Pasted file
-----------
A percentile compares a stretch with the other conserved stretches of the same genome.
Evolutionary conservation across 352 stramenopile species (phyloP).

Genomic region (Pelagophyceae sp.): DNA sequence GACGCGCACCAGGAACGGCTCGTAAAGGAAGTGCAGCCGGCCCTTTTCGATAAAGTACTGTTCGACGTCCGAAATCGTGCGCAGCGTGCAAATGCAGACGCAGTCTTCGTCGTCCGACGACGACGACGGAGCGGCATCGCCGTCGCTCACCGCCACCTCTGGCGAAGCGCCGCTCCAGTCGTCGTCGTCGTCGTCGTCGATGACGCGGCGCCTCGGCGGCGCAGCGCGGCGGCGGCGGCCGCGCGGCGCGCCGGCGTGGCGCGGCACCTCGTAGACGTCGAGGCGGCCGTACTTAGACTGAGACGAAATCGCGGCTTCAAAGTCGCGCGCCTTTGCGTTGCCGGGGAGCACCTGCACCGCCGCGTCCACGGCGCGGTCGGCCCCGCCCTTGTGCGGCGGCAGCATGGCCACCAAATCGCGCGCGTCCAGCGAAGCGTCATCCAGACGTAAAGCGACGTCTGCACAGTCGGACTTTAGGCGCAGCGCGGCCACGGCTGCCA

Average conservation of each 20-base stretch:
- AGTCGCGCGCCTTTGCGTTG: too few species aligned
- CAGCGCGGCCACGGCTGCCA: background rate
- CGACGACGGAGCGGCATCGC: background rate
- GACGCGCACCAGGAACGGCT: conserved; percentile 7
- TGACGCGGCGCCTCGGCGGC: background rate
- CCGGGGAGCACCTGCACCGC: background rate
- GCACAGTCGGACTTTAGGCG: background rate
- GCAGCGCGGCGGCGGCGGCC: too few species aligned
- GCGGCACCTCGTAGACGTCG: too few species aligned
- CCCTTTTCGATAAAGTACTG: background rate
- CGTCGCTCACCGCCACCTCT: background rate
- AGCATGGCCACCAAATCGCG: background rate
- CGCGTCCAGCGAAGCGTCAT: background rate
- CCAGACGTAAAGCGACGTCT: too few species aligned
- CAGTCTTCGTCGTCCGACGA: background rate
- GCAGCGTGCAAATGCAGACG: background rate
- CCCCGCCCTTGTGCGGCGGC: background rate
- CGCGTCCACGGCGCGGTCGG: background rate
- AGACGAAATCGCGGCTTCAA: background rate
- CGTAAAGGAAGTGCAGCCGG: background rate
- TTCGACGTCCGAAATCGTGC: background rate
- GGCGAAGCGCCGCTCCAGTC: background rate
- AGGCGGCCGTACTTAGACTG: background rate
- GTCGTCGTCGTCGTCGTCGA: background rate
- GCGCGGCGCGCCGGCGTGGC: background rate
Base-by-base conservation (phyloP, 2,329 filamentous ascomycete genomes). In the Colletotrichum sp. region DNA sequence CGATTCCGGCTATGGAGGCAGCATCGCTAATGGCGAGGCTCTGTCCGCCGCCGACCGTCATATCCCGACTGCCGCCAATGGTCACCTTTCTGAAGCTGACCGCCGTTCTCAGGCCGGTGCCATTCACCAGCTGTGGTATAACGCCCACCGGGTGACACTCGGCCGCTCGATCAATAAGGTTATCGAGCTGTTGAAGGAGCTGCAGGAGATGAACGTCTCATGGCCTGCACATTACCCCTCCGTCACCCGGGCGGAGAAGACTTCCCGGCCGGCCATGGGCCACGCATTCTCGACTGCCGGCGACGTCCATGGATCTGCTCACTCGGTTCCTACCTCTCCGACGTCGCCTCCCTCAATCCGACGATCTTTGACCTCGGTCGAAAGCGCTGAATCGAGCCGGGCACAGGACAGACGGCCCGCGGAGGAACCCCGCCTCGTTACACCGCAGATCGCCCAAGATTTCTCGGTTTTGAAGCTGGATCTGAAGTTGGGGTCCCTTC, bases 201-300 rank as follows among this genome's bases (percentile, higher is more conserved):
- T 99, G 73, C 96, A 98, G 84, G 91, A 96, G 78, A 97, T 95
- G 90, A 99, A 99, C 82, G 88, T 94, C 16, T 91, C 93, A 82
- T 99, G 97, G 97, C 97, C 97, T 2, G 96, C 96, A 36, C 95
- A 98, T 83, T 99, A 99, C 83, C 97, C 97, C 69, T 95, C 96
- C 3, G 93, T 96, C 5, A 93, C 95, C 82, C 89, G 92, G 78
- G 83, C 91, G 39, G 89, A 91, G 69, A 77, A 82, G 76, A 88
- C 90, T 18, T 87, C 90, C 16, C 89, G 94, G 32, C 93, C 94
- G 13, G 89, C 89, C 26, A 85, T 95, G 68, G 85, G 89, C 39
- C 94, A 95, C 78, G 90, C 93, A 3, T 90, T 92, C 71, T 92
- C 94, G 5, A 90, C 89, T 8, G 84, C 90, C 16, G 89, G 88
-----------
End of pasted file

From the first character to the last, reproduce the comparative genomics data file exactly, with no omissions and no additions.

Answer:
A percentile compares a stretch with the other conserved stretches of the same genome.
Evolutionary conservation across 352 stramenopile species (phyloP).

Genomic region (Pelagophyceae sp.): DNA sequence GACGCGCACCAGGAACGGCTCGTAAAGGAAGTGCAGCCGGCCCTTTTCGATAAAGTACTGTTCGACGTCCGAAATCGTGCGCAGCGTGCAAATGCAGACGCAGTCTTCGTCGTCCGACGACGACGACGGAGCGGCATCGCCGTCGCTCACCGCCACCTCTGGCGAAGCGCCGCTCCAGTCGTCGTCGTCGTCGTCGTCGATGACGCGGCGCCTCGGCGGCGCAGCGCGGCGGCGGCGGCCGCGCGGCGCGCCGGCGTGGCGCGGCACCTCGTAGACGTCGAGGCGGCCGTACTTAGACTGAGACGAAATCGCGGCTTCAAAGTCGCGCGCCTTTGCGTTGCCGGGGAGCACCTGCACCGCCGCGTCCACGGCGCGGTCGGCCCCGCCCTTGTGCGGCGGCAGCATGGCCACCAAATCGCGCGCGTCCAGCGAAGCGTCATCCAGACGTAAAGCGACGTCTGCACAGTCGGACTTTAGGCGCAGCGCGGCCACGGCTGCCA

Average conservation of each 20-base stretch:
- AGTCGCGCGCCTTTGCGTTG: too few species aligned
- CAGCGCGGCCACGGCTGCCA: background rate
- CGACGACGGAGCGGCATCGC: background rate
- GACGCGCACCAGGAACGGCT: conserved; percentile 7
- TGACGCGGCGCCTCGGCGGC: background rate
- CCGGGGAGCACCTGCACCGC: background rate
- GCACAGTCGGACTTTAGGCG: background rate
- GCAGCGCGGCGGCGGCGGCC: too few species aligned
- GCGGCACCTCGTAGACGTCG: too few species aligned
- CCCTTTTCGATAAAGTACTG: background rate
- CGTCGCTCACCGCCACCTCT: background rate
- AGCATGGCCACCAAATCGCG: background rate
- CGCGTCCAGCGAAGCGTCAT: background rate
- CCAGACGTAAAGCGACGTCT: too few species aligned
- CAGTCTTCGTCGTCCGACGA: background rate
- GCAGCGTGCAAATGCAGACG: background rate
- CCCCGCCCTTGTGCGGCGGC: background rate
- CGCGTCCACGGCGCGGTCGG: background rate
- AGACGAAATCGCGGCTTCAA: background rate
- CGTAAAGGAAGTGCAGCCGG: background rate
- TTCGACGTCCGAAATCGTGC: background rate
- GGCGAAGCGCCGCTCCAGTC: background rate
- AGGCGGCCGTACTTAGACTG: background rate
- GTCGTCGTCGTCGTCGTCGA: background rate
- GCGCGGCGCGCCGGCGTGGC: background rate
Base-by-base conservation (phyloP, 2,329 filamentous ascomycete genomes). In the Colletotrichum sp. region DNA sequence CGATTCCGGCTATGGAGGCAGCATCGCTAATGGCGAGGCTCTGTCCGCCGCCGACCGTCATATCCCGACTGCCGCCAATGGTCACCTTTCTGAAGCTGACCGCCGTTCTCAGGCCGGTGCCATTCACCAGCTGTGGTATAACGCCCACCGGGTGACACTCGGCCGCTCGATCAATAAGGTTATCGAGCTGTTGAAGGAGCTGCAGGAGATGAACGTCTCATGGCCTGCACATTACCCCTCCGTCACCCGGGCGGAGAAGACTTCCCGGCCGGCCATGGGCCACGCATTCTCGACTGCCGGCGACGTCCATGGATCTGCTCACTCGGTTCCTACCTCTCCGACGTCGCCTCCCTCAATCCGACGATCTTTGACCTCGGTCGAAAGCGCTGAATCGAGCCGGGCACAGGACAGACGGCCCGCGGAGGAACCCCGCCTCGTTACACCGCAGATCGCCCAAGATTTCTCGGTTTTGAAGCTGGATCTGAAGTTGGGGTCCCTTC, bases 201-300 rank as follows among this genome's bases (percentile, higher is more conserved):
- T 99, G 73, C 96, A 98, G 84, G 91, A 96, G 78, A 97, T 95
- G 90, A 99, A 99, C 82, G 88, T 94, C 16, T 91, C 93, A 82
- T 99, G 97, G 97, C 97, C 97, T 2, G 96, C 96, A 36, C 95
- A 98, T 83, T 99, A 99, C 83, C 97, C 97, C 69, T 95, C 96
- C 3, G 93, T 96, C 5, A 93, C 95, C 82, C 89, G 92, G 78
- G 83, C 91, G 39, G 89, A 91, G 69, A 77, A 82, G 76, A 88
- C 90, T 18, T 87, C 90, C 16, C 89, G 94, G 32, C 93, C 94
- G 13, G 89, C 89, C 26, A 85, T 95, G 68, G 85, G 89, C 39
- C 94, A 95, C 78, G 90, C 93, A 3, T 90, T 92, C 71, T 92
- C 94, G 5, A 90, C 89, T 8, G 84, C 90, C 16, G 89, G 88